How many times have you and your teams felt you were firing on all cylinders like that? (Without the pills of course!).
Probably, if the truth be told, nowhere near often enough, if ever? This notion was tested at a conference I attended recently, where the speaker leading the session asked the room full of business leaders: “How many of you are really operating at your maximum capability?
Out of a hundred delegates only a handful put their hands up. So, should we be surprised? Should we be asking what we might be doing as leaders, possibly inadvertently, to slow our own teams down?
I’ve spent my career leading growth businesses, investing in them and mentoring both teams and individuals in a variety of sectors and business sizes/stages. As a result, I am no longer surprised by the consistent human characteristic of us putting barriers in our way, inhibiting us from fulfilling our true potential. Even some of the most successful people I’ve met do it too, so imagine what their true potential could be?
As Summer holidays approach, it’s time to recharge, re-fresh and most importantly to” re-new”, because as we all know if we “do what we’ve always done, we’ll get what we’ve always got”.
So here are 6 practical, not limitless suggestions to increasing capacity, without resorting to Bradley Cooper’s smart pills (!):
1. Ruthless diary and time management: How many meetings do you go to, that you don’t need to attend? Can you do more by phone, Skype, get the other parties to come to you, attend just the beginning or end of a meeting, get through more with tighter agendas and better actions/timelines?
People’s email inboxes are usually quite a good indication of how organised they are – the ones who leave everything in their inbox, not in folders, waste time deciding what to deal with next and often confuse the urgent and important with the rest. There is almost always more capacity if you are ruthless and pragmatic with your time to stop the Time Bandits stealing it all from you.
2. Leverage your role design and recruit people better than you think you can afford: We’ve all heard this before, but it is probably the biggest and most important business lesson I have learned. The key to increasing capacity is to recruit a team to support you who can do the tasks (particularly functional/specialist ones) you are doing faster and better than you can, leaving you with more time focused on growth.
At another conference I spoke at, we asked several hundred CEOs to put up their hands if they had concerns about the capabilities of their direct reports. Most put their hands up. When asked to leave them up if they were doing something about it, only a handful remained.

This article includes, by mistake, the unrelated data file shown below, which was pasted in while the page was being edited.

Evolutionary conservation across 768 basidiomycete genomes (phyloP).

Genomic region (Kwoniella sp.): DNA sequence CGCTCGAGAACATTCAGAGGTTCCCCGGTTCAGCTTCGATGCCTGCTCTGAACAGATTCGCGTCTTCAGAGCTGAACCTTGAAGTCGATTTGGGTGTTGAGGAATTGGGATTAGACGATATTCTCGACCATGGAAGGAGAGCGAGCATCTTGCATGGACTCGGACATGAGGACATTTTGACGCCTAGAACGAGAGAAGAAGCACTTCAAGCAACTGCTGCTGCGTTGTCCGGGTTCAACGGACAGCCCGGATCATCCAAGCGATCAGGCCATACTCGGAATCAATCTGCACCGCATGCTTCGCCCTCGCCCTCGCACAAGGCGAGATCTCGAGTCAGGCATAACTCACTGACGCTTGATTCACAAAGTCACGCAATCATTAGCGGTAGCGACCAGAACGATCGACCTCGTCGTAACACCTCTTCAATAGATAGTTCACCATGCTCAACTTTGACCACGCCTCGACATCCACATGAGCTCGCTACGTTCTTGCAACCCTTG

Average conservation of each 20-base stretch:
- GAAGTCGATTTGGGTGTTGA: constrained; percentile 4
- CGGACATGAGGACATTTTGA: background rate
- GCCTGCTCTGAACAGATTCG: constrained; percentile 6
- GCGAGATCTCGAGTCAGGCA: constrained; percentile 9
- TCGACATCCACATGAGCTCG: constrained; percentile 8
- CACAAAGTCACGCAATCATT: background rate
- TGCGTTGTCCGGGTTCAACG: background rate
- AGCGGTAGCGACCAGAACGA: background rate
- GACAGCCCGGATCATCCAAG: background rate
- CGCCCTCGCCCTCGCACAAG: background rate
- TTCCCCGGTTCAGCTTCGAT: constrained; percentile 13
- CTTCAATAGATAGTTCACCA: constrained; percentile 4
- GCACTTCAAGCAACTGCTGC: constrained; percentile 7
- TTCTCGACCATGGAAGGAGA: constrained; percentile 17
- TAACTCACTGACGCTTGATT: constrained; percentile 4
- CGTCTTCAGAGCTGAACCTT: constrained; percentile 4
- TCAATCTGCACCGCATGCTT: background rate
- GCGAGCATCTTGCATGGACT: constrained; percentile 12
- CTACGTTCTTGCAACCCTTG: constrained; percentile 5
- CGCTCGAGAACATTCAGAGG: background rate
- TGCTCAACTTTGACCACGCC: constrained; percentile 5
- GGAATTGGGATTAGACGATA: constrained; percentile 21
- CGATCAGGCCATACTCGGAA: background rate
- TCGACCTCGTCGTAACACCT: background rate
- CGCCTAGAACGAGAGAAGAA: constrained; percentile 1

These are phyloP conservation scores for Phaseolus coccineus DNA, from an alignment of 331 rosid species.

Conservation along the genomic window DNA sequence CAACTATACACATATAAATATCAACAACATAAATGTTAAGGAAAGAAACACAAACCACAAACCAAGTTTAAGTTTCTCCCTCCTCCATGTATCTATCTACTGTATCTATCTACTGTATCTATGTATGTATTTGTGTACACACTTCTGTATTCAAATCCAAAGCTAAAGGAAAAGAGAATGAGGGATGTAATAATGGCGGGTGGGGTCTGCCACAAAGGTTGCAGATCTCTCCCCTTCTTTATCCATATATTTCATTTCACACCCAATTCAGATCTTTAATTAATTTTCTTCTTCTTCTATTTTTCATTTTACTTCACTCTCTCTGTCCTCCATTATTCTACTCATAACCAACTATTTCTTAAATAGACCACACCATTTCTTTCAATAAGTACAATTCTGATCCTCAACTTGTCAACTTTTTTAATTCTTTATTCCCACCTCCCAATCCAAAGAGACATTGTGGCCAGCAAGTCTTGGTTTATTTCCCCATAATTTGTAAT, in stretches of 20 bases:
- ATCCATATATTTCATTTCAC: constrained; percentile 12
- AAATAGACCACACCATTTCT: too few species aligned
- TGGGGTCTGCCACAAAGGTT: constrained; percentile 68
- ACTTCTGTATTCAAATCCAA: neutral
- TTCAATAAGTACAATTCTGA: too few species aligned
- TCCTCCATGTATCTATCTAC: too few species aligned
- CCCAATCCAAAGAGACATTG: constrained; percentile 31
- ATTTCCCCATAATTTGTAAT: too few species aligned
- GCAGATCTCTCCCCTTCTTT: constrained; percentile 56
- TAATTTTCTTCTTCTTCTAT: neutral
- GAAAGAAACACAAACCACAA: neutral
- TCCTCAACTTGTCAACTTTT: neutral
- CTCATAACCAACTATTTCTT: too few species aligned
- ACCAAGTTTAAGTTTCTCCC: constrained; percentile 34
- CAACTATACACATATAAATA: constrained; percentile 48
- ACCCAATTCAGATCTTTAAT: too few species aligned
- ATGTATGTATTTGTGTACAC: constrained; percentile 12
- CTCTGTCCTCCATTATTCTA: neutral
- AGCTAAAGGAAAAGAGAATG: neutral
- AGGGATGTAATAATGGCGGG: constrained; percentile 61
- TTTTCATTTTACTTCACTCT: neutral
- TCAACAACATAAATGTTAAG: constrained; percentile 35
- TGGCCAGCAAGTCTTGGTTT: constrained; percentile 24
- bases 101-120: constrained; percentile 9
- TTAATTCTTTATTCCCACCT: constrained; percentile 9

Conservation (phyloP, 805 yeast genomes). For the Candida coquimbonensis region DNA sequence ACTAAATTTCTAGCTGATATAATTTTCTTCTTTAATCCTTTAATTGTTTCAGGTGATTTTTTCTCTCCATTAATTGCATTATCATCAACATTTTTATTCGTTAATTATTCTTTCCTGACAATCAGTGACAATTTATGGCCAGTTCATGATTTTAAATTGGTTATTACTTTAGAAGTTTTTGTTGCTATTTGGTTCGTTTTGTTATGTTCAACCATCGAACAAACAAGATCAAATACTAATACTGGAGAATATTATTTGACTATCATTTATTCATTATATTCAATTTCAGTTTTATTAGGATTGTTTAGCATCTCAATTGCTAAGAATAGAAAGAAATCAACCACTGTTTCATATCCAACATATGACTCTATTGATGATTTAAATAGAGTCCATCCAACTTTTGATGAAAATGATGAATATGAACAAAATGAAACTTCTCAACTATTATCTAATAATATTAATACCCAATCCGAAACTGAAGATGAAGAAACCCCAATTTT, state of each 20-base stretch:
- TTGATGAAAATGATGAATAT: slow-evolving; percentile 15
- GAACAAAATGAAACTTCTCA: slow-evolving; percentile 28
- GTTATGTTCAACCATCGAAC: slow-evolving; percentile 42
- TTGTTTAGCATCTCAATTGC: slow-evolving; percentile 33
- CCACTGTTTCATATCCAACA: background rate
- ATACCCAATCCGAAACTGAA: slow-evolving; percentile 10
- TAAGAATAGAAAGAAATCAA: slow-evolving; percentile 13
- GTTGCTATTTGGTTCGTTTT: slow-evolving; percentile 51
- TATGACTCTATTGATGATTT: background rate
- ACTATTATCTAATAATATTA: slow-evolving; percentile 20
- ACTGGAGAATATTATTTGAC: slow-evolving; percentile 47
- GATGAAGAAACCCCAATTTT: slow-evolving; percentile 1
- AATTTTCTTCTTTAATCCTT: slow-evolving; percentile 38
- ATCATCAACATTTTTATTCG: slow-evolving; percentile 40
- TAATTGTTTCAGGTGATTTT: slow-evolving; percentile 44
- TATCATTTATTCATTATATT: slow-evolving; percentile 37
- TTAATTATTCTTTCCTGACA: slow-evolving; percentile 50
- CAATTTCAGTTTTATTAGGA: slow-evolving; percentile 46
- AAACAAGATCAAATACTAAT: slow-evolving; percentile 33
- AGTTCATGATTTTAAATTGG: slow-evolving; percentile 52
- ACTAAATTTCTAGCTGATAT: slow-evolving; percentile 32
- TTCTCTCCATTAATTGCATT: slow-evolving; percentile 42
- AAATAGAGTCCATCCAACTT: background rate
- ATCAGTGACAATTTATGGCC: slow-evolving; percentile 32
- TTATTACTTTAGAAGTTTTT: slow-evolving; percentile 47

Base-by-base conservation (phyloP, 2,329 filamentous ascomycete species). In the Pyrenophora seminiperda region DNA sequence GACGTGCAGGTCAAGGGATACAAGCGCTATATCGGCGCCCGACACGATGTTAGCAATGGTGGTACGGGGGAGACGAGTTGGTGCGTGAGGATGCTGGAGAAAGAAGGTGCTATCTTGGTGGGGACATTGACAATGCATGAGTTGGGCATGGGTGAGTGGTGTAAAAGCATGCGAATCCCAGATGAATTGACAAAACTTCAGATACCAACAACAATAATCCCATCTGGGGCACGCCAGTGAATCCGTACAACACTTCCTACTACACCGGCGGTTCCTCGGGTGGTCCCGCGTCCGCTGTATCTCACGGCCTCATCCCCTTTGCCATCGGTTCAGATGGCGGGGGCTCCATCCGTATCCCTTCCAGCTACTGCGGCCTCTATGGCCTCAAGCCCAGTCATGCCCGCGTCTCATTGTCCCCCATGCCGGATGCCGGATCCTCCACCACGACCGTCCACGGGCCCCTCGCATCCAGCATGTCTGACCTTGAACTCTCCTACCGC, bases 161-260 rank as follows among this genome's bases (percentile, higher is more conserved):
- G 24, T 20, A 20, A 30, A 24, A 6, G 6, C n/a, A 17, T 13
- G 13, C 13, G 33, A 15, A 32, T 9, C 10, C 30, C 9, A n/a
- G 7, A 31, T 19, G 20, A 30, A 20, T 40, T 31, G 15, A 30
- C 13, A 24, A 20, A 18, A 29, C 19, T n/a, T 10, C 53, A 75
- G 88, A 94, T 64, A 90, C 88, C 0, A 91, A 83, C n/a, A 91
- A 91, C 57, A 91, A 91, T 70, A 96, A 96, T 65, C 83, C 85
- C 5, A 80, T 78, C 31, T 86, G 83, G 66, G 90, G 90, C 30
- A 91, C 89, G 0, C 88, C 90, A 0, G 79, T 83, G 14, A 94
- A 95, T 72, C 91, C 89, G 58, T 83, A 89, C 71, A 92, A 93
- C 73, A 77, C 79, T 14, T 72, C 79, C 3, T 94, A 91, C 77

So, beware the “enthusiastic amateurs” in your team – well meaning, but dangerous and address it now. Use this as an opportunity to design your own job at least annually to focus on where you can add most value.
3. Follow a path of true wisdom: On a recent trip to India I heard an interesting definition of a wise man. Not somebody steeped in knowledge, but somebody who has an open mind to continuous learning.
The biggest mistakes we make are generally by not asking enough questions and digging deep enough, drilling down to get the answers we need. Ask: “Why? What? Who? How? When”. Be prepared too to ask the dumb questions that others are too embarrassed to ask.
4. Be mindful about your “busyness”: We are all in danger of becoming “Busy Fools” permanently attached to our electronic devices, in case we miss something important. If we don’t switch off we can’t recharge, we won’t give our teams the opportunity to grow without us always there and eventually we will burn out.
As leaders we love new initiatives but we don’t always know when to stop. My team taught me to work with them to make 3 lists: (1) The stuff we absolutely have to do (2) The stuff we should do once we’ve done what we have to do (3) The stuff which is fascinating, but a distraction and we mustn’t do. Ruthless prioritisation works.
5. Develop the squeezed middle: Once a business grows and a middle management tier emerges, these are the people who can make or break growth. They are submerged by the instructions from above and the demands from below and unless their skills are developed, the culture is collaborative and the direction clear, they will drown. Identifying the skill and personal development needs of these individuals to help them become future leaders can catapult your capacity to a new level.
6. Keep it simple, Stupid: Whether it’s your elevator pitch, your business model, your organisation structure, pricing structure etc, human nature has a tendency to add more and more layers of complexity, which not surprisingly slows the organisation down. As leaders, it is essential we act as The Simplifiers.
We are all in search of limitless growth, but so often, the cure comes from within.
Martin Leuw is a serial entrepreneur and former CEO of IRIS, the UK’s largest private software house
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